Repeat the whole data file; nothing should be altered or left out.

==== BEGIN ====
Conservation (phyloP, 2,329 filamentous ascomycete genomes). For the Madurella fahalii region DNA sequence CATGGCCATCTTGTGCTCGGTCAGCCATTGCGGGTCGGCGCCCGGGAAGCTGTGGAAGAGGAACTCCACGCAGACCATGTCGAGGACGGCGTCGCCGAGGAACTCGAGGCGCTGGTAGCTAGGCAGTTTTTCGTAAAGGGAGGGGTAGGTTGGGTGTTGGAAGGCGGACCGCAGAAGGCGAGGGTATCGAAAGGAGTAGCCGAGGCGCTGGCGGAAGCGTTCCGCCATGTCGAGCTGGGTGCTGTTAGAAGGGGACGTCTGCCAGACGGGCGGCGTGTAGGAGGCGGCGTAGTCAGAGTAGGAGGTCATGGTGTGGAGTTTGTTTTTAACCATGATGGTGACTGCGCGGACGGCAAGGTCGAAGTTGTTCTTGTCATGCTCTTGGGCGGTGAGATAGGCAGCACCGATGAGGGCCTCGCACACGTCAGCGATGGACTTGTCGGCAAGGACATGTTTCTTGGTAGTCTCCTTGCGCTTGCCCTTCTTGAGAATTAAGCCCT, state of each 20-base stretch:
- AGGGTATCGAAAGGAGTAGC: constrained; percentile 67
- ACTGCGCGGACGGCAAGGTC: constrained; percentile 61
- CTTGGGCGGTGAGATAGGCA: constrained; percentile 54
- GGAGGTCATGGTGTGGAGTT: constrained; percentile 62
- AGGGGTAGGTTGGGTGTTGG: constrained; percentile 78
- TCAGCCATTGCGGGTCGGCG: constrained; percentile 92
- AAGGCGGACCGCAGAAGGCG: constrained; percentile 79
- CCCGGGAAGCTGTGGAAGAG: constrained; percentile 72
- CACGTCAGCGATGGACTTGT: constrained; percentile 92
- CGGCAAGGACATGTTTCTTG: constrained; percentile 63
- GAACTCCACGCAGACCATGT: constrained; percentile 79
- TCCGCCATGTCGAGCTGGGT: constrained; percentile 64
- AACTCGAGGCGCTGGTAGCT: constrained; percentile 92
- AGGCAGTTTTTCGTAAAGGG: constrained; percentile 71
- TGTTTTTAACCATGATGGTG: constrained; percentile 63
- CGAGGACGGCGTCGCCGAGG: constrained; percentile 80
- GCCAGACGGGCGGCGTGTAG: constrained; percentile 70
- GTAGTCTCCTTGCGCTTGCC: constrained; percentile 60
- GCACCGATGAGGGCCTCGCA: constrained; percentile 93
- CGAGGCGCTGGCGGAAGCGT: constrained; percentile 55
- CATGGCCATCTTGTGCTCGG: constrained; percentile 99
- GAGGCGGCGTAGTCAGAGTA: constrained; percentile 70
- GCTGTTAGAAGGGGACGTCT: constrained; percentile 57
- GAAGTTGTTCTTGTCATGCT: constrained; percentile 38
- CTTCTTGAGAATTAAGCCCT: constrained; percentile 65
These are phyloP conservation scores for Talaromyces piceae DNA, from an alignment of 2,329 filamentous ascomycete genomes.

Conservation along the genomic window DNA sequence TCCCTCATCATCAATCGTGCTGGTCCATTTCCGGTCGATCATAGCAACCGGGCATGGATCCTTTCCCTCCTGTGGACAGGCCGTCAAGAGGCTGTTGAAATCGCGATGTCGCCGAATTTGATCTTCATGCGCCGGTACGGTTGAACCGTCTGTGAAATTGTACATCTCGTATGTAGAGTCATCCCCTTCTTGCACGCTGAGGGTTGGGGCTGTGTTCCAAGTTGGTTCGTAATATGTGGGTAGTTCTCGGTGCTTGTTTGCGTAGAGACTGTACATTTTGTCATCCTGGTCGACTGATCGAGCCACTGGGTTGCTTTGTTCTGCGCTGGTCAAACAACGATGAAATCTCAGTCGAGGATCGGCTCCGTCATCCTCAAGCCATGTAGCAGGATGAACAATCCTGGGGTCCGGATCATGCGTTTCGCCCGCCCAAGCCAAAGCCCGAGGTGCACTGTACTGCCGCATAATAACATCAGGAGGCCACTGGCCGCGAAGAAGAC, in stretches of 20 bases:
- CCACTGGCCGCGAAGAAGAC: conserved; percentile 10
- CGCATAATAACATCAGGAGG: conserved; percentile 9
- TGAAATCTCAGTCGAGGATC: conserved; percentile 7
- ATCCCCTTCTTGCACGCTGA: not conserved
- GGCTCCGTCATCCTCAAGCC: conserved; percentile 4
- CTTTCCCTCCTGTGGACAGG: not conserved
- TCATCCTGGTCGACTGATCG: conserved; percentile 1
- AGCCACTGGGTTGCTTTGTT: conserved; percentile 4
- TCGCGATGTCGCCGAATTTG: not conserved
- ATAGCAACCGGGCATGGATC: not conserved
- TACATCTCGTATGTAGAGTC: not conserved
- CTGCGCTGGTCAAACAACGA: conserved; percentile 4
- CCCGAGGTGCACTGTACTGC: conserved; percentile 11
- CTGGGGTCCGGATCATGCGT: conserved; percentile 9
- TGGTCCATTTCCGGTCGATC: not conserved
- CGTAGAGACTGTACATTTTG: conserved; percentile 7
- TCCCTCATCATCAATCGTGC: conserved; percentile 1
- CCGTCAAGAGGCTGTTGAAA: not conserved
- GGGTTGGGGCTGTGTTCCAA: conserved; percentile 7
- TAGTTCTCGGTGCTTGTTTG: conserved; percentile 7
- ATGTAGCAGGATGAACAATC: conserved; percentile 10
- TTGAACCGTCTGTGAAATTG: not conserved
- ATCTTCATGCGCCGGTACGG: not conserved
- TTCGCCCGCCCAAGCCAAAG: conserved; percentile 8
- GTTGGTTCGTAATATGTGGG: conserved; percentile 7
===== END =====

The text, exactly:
Conservation (phyloP, 2,329 filamentous ascomycete genomes). For the Madurella fahalii region DNA sequence CATGGCCATCTTGTGCTCGGTCAGCCATTGCGGGTCGGCGCCCGGGAAGCTGTGGAAGAGGAACTCCACGCAGACCATGTCGAGGACGGCGTCGCCGAGGAACTCGAGGCGCTGGTAGCTAGGCAGTTTTTCGTAAAGGGAGGGGTAGGTTGGGTGTTGGAAGGCGGACCGCAGAAGGCGAGGGTATCGAAAGGAGTAGCCGAGGCGCTGGCGGAAGCGTTCCGCCATGTCGAGCTGGGTGCTGTTAGAAGGGGACGTCTGCCAGACGGGCGGCGTGTAGGAGGCGGCGTAGTCAGAGTAGGAGGTCATGGTGTGGAGTTTGTTTTTAACCATGATGGTGACTGCGCGGACGGCAAGGTCGAAGTTGTTCTTGTCATGCTCTTGGGCGGTGAGATAGGCAGCACCGATGAGGGCCTCGCACACGTCAGCGATGGACTTGTCGGCAAGGACATGTTTCTTGGTAGTCTCCTTGCGCTTGCCCTTCTTGAGAATTAAGCCCT, state of each 20-base stretch:
- AGGGTATCGAAAGGAGTAGC: constrained; percentile 67
- ACTGCGCGGACGGCAAGGTC: constrained; percentile 61
- CTTGGGCGGTGAGATAGGCA: constrained; percentile 54
- GGAGGTCATGGTGTGGAGTT: constrained; percentile 62
- AGGGGTAGGTTGGGTGTTGG: constrained; percentile 78
- TCAGCCATTGCGGGTCGGCG: constrained; percentile 92
- AAGGCGGACCGCAGAAGGCG: constrained; percentile 79
- CCCGGGAAGCTGTGGAAGAG: constrained; percentile 72
- CACGTCAGCGATGGACTTGT: constrained; percentile 92
- CGGCAAGGACATGTTTCTTG: constrained; percentile 63
- GAACTCCACGCAGACCATGT: constrained; percentile 79
- TCCGCCATGTCGAGCTGGGT: constrained; percentile 64
- AACTCGAGGCGCTGGTAGCT: constrained; percentile 92
- AGGCAGTTTTTCGTAAAGGG: constrained; percentile 71
- TGTTTTTAACCATGATGGTG: constrained; percentile 63
- CGAGGACGGCGTCGCCGAGG: constrained; percentile 80
- GCCAGACGGGCGGCGTGTAG: constrained; percentile 70
- GTAGTCTCCTTGCGCTTGCC: constrained; percentile 60
- GCACCGATGAGGGCCTCGCA: constrained; percentile 93
- CGAGGCGCTGGCGGAAGCGT: constrained; percentile 55
- CATGGCCATCTTGTGCTCGG: constrained; percentile 99
- GAGGCGGCGTAGTCAGAGTA: constrained; percentile 70
- GCTGTTAGAAGGGGACGTCT: constrained; percentile 57
- GAAGTTGTTCTTGTCATGCT: constrained; percentile 38
- CTTCTTGAGAATTAAGCCCT: constrained; percentile 65
These are phyloP conservation scores for Talaromyces piceae DNA, from an alignment of 2,329 filamentous ascomycete genomes.

Conservation along the genomic window DNA sequence TCCCTCATCATCAATCGTGCTGGTCCATTTCCGGTCGATCATAGCAACCGGGCATGGATCCTTTCCCTCCTGTGGACAGGCCGTCAAGAGGCTGTTGAAATCGCGATGTCGCCGAATTTGATCTTCATGCGCCGGTACGGTTGAACCGTCTGTGAAATTGTACATCTCGTATGTAGAGTCATCCCCTTCTTGCACGCTGAGGGTTGGGGCTGTGTTCCAAGTTGGTTCGTAATATGTGGGTAGTTCTCGGTGCTTGTTTGCGTAGAGACTGTACATTTTGTCATCCTGGTCGACTGATCGAGCCACTGGGTTGCTTTGTTCTGCGCTGGTCAAACAACGATGAAATCTCAGTCGAGGATCGGCTCCGTCATCCTCAAGCCATGTAGCAGGATGAACAATCCTGGGGTCCGGATCATGCGTTTCGCCCGCCCAAGCCAAAGCCCGAGGTGCACTGTACTGCCGCATAATAACATCAGGAGGCCACTGGCCGCGAAGAAGAC, in stretches of 20 bases:
- CCACTGGCCGCGAAGAAGAC: conserved; percentile 10
- CGCATAATAACATCAGGAGG: conserved; percentile 9
- TGAAATCTCAGTCGAGGATC: conserved; percentile 7
- ATCCCCTTCTTGCACGCTGA: not conserved
- GGCTCCGTCATCCTCAAGCC: conserved; percentile 4
- CTTTCCCTCCTGTGGACAGG: not conserved
- TCATCCTGGTCGACTGATCG: conserved; percentile 1
- AGCCACTGGGTTGCTTTGTT: conserved; percentile 4
- TCGCGATGTCGCCGAATTTG: not conserved
- ATAGCAACCGGGCATGGATC: not conserved
- TACATCTCGTATGTAGAGTC: not conserved
- CTGCGCTGGTCAAACAACGA: conserved; percentile 4
- CCCGAGGTGCACTGTACTGC: conserved; percentile 11
- CTGGGGTCCGGATCATGCGT: conserved; percentile 9
- TGGTCCATTTCCGGTCGATC: not conserved
- CGTAGAGACTGTACATTTTG: conserved; percentile 7
- TCCCTCATCATCAATCGTGC: conserved; percentile 1
- CCGTCAAGAGGCTGTTGAAA: not conserved
- GGGTTGGGGCTGTGTTCCAA: conserved; percentile 7
- TAGTTCTCGGTGCTTGTTTG: conserved; percentile 7
- ATGTAGCAGGATGAACAATC: conserved; percentile 10
- TTGAACCGTCTGTGAAATTG: not conserved
- ATCTTCATGCGCCGGTACGG: not conserved
- TTCGCCCGCCCAAGCCAAAG: conserved; percentile 8
- GTTGGTTCGTAATATGTGGG: conserved; percentile 7